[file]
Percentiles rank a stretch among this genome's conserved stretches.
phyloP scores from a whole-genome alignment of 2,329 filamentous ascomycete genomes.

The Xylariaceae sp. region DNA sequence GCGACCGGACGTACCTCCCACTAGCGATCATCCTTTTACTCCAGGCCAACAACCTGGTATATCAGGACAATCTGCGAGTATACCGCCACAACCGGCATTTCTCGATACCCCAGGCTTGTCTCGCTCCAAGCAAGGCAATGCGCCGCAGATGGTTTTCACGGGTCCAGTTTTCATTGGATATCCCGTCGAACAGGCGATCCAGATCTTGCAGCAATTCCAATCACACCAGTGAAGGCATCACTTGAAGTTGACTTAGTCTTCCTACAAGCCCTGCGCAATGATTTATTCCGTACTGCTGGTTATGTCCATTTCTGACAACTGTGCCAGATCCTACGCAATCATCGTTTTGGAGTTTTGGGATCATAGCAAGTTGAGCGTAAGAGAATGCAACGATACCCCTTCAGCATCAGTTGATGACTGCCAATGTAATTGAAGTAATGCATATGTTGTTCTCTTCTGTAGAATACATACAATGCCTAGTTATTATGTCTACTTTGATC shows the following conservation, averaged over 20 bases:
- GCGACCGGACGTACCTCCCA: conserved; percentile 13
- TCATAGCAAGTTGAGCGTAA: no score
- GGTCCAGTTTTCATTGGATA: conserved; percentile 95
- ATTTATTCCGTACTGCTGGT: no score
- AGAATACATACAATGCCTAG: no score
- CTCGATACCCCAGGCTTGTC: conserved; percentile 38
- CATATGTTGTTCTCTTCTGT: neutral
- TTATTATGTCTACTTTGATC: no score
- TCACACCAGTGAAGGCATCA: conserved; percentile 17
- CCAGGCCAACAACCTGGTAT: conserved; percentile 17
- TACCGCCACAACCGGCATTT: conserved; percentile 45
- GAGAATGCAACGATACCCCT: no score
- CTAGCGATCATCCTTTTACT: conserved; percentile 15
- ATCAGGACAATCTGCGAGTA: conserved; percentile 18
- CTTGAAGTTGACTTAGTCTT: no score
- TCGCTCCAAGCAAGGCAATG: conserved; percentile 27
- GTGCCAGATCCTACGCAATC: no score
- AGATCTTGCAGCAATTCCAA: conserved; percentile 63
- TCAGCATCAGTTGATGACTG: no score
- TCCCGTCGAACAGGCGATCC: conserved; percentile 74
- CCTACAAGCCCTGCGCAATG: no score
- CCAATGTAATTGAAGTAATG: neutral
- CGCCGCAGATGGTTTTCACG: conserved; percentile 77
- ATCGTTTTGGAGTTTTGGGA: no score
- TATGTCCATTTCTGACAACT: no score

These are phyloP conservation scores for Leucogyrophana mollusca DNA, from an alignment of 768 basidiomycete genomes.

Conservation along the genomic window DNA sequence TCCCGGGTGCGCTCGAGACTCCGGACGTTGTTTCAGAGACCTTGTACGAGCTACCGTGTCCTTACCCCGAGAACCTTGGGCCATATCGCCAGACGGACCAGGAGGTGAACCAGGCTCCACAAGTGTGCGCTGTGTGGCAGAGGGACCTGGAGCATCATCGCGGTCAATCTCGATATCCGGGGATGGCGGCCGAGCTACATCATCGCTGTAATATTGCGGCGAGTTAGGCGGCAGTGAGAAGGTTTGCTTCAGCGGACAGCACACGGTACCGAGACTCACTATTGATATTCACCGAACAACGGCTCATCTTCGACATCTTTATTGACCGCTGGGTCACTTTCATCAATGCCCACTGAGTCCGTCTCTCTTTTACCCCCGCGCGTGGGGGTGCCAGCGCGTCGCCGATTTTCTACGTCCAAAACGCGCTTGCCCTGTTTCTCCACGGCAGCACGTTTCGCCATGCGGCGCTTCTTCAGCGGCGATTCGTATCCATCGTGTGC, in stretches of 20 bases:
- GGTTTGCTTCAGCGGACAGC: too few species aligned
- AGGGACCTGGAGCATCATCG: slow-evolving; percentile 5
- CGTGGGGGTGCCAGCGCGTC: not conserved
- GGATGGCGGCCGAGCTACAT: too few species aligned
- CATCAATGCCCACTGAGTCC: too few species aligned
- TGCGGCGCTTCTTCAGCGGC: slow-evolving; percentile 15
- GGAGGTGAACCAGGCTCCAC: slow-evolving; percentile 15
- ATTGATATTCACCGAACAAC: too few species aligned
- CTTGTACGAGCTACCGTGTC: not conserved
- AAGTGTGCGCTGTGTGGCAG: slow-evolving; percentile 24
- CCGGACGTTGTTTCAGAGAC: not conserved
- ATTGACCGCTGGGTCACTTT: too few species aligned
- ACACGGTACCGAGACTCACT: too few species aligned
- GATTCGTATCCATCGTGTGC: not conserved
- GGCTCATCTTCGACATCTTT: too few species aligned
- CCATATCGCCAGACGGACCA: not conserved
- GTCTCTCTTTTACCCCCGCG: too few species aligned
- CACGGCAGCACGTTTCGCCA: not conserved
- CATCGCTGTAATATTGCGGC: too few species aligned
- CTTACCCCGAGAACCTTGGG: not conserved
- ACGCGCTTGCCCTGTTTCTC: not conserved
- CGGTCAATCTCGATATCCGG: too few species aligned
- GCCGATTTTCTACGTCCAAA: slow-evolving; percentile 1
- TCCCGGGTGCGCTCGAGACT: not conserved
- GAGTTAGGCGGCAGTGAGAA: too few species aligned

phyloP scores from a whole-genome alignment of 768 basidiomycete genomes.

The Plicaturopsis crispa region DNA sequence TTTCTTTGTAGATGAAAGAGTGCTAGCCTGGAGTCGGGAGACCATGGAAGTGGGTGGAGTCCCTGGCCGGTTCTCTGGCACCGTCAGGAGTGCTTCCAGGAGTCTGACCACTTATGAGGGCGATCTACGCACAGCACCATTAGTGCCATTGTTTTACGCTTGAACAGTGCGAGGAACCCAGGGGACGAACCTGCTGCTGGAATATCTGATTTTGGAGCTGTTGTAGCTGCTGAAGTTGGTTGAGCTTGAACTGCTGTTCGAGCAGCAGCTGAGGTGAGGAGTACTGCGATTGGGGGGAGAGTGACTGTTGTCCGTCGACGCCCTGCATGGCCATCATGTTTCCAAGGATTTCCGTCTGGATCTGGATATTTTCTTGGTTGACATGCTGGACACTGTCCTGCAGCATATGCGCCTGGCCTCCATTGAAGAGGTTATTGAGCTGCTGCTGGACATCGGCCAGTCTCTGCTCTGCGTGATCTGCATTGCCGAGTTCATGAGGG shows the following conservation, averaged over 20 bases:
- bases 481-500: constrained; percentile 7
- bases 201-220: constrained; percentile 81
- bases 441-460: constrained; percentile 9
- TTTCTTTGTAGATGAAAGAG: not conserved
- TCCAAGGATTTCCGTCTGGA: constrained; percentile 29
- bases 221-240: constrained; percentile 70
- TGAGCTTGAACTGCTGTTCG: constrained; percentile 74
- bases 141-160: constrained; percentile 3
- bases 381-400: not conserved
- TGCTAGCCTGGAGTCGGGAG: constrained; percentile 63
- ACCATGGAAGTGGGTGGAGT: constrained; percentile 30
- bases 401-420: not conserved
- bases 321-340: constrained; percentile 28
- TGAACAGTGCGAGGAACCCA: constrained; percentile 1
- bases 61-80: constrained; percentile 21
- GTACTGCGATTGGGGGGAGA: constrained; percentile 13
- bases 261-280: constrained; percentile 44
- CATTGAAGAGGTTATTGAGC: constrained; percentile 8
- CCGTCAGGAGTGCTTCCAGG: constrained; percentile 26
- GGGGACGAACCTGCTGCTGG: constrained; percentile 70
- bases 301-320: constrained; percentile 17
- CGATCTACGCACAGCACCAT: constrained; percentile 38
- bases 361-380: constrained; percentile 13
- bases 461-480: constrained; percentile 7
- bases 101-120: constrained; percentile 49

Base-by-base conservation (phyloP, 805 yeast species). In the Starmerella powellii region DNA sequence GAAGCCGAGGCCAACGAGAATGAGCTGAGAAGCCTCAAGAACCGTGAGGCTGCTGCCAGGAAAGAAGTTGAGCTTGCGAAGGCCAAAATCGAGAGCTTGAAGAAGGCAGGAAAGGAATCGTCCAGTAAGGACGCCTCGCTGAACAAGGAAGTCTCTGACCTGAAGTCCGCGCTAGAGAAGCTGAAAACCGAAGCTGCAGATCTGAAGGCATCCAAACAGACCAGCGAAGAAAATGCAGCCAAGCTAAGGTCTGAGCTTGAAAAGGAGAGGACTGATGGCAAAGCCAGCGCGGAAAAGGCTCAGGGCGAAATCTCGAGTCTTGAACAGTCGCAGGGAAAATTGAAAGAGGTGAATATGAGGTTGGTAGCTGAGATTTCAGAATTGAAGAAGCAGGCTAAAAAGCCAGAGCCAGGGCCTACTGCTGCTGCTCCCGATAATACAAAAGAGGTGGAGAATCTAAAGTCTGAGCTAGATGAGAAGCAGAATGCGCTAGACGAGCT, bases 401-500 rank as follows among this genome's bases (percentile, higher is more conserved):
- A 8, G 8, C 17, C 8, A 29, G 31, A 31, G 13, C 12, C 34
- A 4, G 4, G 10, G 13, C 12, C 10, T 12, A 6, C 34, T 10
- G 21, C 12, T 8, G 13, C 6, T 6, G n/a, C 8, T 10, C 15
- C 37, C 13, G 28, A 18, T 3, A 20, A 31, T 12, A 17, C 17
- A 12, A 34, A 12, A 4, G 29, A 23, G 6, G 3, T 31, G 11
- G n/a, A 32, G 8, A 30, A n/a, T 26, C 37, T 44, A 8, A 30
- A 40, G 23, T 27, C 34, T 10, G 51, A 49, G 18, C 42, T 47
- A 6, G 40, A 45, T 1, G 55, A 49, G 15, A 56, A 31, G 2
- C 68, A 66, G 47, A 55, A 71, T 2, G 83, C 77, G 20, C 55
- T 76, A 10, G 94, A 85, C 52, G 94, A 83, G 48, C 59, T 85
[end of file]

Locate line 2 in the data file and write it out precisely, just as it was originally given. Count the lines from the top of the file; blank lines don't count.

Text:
phyloP scores from a whole-genome alignment of 2,329 filamentous ascomycete genomes.